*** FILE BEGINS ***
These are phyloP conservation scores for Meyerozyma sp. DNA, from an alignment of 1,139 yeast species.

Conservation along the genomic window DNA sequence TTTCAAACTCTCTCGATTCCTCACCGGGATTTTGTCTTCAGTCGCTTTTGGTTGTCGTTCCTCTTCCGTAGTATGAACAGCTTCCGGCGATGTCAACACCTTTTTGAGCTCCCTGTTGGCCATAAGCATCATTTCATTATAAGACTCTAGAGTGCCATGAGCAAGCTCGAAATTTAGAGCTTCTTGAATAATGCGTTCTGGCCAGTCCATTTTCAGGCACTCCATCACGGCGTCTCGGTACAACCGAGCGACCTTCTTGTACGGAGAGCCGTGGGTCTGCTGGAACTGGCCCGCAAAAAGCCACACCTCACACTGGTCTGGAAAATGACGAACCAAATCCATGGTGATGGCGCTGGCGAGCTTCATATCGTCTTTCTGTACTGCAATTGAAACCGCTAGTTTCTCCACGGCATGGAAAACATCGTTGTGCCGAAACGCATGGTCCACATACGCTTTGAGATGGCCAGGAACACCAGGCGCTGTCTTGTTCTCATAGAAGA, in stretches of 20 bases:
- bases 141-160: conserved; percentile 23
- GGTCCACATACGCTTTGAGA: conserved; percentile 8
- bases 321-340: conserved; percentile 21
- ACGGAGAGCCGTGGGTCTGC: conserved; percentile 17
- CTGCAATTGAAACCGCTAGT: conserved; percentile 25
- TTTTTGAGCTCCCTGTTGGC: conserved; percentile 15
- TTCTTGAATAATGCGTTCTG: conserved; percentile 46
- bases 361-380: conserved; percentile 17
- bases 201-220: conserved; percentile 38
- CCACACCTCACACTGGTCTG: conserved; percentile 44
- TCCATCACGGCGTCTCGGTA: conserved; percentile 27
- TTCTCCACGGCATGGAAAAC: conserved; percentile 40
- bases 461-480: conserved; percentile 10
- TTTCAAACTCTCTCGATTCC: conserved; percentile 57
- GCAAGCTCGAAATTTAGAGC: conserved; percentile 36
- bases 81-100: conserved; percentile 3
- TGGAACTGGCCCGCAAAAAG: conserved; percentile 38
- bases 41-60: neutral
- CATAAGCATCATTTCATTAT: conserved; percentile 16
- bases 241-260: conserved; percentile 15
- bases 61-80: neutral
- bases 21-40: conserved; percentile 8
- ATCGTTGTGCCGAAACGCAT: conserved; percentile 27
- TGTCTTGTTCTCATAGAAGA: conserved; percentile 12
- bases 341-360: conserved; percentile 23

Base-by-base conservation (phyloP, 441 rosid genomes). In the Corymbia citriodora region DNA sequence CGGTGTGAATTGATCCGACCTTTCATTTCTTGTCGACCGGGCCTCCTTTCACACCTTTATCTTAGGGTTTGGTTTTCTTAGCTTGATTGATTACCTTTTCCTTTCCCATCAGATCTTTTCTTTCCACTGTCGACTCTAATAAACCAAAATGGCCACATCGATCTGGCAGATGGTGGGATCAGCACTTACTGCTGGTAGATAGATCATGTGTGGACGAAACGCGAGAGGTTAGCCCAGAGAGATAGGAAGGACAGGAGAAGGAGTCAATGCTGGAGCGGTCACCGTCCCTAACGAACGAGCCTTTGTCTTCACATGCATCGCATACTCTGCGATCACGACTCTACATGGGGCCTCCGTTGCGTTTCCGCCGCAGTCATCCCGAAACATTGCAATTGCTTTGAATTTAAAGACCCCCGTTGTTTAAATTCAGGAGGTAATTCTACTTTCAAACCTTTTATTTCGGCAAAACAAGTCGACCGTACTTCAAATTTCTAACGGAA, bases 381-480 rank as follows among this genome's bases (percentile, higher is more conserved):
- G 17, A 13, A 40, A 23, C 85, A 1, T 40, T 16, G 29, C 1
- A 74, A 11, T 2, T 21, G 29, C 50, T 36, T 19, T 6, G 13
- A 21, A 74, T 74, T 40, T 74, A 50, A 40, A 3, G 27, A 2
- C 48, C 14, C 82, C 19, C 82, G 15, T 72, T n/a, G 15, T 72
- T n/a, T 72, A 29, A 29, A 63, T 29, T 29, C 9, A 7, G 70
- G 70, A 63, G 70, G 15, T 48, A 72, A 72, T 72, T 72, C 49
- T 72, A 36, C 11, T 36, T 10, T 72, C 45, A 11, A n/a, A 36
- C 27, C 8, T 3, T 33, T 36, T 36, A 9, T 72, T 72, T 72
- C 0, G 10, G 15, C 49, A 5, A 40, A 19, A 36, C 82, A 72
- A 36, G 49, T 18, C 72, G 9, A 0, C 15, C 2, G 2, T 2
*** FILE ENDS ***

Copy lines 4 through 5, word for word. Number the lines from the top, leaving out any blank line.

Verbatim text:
- GGTCCACATACGCTTTGAGA: conserved; percentile 8
- bases 321-340: conserved; percentile 21